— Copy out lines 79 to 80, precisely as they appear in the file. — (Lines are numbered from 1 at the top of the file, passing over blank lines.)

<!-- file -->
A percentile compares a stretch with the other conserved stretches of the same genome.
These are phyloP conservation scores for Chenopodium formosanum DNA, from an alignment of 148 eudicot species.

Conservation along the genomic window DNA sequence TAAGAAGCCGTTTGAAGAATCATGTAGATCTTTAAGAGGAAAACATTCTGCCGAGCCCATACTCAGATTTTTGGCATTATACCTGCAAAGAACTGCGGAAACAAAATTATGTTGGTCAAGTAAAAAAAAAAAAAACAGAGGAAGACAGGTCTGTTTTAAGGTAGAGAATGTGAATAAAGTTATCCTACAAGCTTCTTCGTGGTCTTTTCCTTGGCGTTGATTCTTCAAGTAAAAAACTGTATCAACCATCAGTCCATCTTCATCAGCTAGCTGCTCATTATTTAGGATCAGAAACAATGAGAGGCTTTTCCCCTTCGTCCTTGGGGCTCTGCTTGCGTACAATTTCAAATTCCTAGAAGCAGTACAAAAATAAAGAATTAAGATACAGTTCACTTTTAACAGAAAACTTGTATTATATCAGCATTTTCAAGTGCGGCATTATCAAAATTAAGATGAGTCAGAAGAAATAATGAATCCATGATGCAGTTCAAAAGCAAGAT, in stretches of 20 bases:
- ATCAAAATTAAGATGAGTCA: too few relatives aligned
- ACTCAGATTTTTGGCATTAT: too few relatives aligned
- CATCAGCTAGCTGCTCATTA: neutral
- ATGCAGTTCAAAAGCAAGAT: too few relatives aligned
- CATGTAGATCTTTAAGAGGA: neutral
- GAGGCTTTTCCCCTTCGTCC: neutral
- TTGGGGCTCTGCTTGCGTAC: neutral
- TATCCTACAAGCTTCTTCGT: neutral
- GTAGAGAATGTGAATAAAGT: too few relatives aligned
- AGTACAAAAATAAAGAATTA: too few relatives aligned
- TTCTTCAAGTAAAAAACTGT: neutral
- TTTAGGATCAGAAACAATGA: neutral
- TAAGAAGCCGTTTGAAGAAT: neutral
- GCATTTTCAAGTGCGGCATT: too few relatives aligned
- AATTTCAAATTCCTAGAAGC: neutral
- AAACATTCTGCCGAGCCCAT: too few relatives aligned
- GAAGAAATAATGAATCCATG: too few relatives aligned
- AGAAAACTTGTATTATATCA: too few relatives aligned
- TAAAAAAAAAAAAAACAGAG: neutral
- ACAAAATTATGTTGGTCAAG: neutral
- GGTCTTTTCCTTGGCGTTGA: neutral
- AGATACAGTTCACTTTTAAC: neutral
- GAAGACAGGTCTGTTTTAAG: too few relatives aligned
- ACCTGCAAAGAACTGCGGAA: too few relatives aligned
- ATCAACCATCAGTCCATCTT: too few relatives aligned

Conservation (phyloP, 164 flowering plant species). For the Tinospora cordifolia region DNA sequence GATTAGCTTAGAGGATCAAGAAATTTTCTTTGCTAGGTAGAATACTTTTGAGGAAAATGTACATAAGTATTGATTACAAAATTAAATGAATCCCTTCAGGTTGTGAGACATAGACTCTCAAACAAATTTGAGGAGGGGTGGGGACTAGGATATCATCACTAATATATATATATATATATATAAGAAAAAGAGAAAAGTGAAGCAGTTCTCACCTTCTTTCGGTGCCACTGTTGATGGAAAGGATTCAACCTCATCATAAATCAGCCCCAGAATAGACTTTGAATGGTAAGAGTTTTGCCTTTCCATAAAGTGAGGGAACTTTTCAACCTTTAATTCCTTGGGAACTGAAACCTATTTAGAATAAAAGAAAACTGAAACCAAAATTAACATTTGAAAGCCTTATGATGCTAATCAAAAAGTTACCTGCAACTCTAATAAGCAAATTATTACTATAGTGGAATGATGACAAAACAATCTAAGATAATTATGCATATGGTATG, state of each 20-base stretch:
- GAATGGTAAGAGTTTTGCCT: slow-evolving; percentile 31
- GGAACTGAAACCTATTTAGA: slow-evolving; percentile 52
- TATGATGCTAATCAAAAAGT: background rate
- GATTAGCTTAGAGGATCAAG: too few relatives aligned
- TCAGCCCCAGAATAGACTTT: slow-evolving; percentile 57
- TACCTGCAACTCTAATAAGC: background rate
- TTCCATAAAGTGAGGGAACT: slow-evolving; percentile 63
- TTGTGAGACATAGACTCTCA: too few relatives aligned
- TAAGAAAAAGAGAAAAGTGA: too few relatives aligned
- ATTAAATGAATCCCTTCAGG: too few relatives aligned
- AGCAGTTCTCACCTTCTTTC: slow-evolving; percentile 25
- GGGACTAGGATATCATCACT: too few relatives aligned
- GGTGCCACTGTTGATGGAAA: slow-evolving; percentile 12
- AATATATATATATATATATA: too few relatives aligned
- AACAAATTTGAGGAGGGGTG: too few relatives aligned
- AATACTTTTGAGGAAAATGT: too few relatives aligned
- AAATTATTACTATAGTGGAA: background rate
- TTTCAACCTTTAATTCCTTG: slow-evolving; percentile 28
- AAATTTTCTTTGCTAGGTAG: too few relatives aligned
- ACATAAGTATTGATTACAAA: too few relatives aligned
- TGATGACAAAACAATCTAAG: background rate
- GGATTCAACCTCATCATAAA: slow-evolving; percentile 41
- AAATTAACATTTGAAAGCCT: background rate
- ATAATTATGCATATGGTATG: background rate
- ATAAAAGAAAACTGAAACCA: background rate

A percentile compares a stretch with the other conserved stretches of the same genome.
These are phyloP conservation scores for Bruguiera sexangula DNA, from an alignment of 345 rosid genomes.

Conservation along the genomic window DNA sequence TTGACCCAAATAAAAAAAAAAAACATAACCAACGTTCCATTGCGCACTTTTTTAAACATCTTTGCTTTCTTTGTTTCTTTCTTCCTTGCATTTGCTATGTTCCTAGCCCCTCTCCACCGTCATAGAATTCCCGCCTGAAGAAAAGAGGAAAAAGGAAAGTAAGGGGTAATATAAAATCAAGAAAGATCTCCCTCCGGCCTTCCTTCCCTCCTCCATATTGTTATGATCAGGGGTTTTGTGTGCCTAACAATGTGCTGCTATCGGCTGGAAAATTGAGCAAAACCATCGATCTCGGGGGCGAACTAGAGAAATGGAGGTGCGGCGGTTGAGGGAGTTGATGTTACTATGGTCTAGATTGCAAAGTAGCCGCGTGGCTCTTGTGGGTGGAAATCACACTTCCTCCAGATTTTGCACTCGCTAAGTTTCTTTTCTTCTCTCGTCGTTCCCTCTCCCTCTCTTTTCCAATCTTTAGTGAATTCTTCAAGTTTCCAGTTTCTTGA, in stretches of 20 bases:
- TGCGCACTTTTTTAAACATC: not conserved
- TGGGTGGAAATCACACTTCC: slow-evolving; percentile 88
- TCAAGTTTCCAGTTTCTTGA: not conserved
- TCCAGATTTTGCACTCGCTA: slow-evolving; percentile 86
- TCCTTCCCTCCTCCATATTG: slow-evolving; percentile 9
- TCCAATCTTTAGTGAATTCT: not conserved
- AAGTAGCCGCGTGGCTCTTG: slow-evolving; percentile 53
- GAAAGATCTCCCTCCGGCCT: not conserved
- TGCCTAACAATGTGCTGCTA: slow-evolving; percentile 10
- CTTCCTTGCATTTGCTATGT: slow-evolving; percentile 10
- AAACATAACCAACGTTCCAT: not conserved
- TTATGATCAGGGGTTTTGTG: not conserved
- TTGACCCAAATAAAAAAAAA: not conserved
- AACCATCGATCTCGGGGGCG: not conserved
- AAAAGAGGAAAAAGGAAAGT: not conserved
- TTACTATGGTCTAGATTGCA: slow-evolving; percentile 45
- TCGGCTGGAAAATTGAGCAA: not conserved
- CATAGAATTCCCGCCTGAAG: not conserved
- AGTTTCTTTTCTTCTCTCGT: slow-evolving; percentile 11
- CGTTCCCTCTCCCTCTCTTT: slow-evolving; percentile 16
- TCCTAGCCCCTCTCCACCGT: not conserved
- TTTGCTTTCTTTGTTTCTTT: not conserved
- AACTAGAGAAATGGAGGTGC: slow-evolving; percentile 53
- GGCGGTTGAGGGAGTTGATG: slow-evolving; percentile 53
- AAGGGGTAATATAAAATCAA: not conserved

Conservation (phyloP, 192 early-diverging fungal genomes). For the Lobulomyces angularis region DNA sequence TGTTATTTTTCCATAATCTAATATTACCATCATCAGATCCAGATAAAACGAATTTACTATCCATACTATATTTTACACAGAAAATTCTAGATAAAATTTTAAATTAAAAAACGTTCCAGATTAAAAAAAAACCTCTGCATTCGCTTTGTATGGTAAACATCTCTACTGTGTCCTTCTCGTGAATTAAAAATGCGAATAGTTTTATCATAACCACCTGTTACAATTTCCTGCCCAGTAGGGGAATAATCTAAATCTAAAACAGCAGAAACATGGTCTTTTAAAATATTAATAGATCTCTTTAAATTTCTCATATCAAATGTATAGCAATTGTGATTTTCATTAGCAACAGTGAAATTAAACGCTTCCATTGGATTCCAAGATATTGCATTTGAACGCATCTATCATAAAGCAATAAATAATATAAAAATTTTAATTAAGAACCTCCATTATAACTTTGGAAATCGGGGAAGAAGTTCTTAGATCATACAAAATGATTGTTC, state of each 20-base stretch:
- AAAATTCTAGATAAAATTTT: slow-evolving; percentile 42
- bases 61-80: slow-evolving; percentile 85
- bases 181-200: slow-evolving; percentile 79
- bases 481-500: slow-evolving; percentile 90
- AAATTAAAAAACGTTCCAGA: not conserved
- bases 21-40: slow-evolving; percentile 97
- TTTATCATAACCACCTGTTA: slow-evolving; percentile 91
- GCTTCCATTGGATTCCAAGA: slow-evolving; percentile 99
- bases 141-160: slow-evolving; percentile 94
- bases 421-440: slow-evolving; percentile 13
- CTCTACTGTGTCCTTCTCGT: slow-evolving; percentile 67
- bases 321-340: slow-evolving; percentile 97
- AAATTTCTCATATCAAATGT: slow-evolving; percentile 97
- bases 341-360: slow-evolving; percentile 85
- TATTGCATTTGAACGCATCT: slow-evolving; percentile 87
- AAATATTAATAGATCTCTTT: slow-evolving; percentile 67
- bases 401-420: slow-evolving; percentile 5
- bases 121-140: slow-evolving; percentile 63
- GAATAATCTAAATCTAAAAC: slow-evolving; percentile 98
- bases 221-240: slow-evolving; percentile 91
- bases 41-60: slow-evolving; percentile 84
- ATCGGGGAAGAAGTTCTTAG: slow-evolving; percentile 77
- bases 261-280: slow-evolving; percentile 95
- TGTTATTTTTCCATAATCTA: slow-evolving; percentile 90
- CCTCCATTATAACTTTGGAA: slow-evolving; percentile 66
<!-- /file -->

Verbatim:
- TTTGCTTTCTTTGTTTCTTT: not conserved
- AACTAGAGAAATGGAGGTGC: slow-evolving; percentile 53